Common small business tax misconceptions

Galaxy Research recently conducted a survey on behalf of American Express of more than 1,000 Australian small business owners to discover what they knew about the taxation system. The short answer? Not as much as they need to steer clear of heavy ATO penalties.

In the interest of helping you avoid either over- or under-claiming while doing your tax return for the 2012-13 financial year, here are some facts you should keep in mind.

You can’t claim up to $300 worth of deductions without receipts

The study found that as many as 46 per cent of small business owners wrongly believe they don’t require any evidence for the first $300 worth of deductions. If you want to know how trying this will go down with the Australian Tax Office (ATO), imagine your reaction if one of your employees told you they wanted to be refunded $299.99 for unspecified ‘work expenses’ but couldn’t supply any receipts.

You only have to register for GST once you’re turning over more than $75,000

A whopping 65 per cent of small businesspeople mistakenly believe the figure is $50,000. In their defence, that was once the threshold, but it was raised to $75,000 in 2007. While there may be advantages to levying the GST while turning over less than 75K, there’s certainly no obligation to do so.

There’s a chance you can’t claim what you think you can, and you can claim what you think you can’t.

The survey found 44 per cent of small business owners believe they are entitled to claim more than they are actually allowed to but, paradoxically, are unaware of the legitimate deductions they can submit for entertainment expenses.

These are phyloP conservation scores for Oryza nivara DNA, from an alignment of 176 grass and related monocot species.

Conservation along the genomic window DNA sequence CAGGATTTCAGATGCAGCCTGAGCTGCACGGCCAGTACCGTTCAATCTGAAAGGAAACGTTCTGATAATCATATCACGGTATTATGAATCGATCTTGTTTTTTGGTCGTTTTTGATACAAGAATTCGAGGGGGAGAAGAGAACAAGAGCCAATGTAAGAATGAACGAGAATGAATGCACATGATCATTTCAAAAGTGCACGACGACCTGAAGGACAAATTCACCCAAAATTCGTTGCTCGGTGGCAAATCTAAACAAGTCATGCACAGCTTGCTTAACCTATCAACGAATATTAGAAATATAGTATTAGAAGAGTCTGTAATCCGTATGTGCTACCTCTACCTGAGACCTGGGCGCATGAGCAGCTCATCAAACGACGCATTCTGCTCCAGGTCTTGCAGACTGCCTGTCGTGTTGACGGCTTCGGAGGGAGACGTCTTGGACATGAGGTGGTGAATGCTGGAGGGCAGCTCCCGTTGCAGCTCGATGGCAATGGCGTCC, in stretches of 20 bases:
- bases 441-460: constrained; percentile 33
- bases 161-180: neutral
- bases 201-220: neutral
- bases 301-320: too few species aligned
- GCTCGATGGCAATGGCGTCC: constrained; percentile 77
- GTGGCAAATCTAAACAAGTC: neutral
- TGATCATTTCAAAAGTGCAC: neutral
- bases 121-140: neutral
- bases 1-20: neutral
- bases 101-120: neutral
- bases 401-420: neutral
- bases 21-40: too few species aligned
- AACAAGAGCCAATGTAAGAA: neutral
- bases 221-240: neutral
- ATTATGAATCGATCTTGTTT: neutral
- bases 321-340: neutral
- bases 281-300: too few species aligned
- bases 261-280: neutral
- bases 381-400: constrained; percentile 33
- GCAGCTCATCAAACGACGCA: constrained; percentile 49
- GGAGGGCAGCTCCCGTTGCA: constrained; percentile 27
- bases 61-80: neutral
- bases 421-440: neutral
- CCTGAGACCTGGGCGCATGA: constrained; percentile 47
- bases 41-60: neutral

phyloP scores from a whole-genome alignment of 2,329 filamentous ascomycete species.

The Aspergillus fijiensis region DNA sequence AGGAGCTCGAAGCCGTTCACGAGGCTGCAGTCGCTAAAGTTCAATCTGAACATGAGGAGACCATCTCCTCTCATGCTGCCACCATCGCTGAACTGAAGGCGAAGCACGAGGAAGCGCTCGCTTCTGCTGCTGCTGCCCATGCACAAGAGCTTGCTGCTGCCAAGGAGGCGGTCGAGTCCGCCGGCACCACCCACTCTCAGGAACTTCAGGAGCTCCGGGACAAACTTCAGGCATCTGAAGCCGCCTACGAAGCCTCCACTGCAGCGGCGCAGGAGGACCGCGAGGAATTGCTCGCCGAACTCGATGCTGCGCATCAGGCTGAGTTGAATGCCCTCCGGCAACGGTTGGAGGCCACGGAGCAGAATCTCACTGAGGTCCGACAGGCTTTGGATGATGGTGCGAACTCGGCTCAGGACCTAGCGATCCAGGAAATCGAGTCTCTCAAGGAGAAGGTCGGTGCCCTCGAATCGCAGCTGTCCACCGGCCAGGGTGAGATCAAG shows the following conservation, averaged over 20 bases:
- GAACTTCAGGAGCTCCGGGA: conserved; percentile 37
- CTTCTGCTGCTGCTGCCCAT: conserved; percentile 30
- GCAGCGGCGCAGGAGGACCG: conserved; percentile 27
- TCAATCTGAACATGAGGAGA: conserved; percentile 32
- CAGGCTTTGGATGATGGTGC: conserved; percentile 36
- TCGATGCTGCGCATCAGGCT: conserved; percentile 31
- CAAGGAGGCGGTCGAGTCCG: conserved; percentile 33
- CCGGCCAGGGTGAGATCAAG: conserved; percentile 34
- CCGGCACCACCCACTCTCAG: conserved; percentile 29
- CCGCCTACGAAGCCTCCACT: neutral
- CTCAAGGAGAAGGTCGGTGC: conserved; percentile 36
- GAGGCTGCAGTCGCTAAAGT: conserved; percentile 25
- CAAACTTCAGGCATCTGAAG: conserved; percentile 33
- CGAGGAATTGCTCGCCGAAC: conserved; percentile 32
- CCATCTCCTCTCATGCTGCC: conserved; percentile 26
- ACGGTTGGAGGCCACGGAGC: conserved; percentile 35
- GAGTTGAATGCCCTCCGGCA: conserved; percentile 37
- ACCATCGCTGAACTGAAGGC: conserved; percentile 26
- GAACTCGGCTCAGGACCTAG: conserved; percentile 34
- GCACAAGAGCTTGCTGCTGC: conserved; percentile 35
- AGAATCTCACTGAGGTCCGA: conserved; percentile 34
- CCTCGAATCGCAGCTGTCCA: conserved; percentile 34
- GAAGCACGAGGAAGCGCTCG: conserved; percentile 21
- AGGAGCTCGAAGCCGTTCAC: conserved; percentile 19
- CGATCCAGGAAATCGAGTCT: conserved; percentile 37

There are big tax breaks for purchases under $6,500

Want some good news? There are attractive tax breaks for any asset purchases you made under $6,500 in the 2012-13 financial year. Incredibly, 40 per cent of small business owners are in the dark about this, a knowledge gap that could end up costing them thousands. On a related note, one in two home-based small business owners are oblivious to the write-offs they can claim for equipment purchases.

Young small business owners are worryingly uninformed

As might be expected, those in the 18 to 34 age group were disproportionately unsure of their taxation rights and obligations. For example, over half are not aware that errors in their tax return are their responsibility, not their accountant’s, while around a quarter mistakenly believe they can only write off asset purchases of under $1,000. Be warned, youngsters – the ATO doesn’t make allowances for lack of business or life experience with those who’ve submitted incorrect returns.

Given the complexity of Australia’s taxation system, it’s not surprising that even otherwise-savvy small businesspeople are confused when it comes to doing their tax.

Nevertheless, you as a business owner are still required to meet your tax obligations, and risk serious penalties if you get things wrong. Ideally, you should have a professional looking after your tax, but if you don’t you can always ring the ATO for free advice if you’re confused about anything.


Source: Galaxy Research, May 2013 – Conducted online among a representative sample of 1,003 small business owners with an annual turnover of up to $2 million.

This article represents the views of the author only and not those of American Express.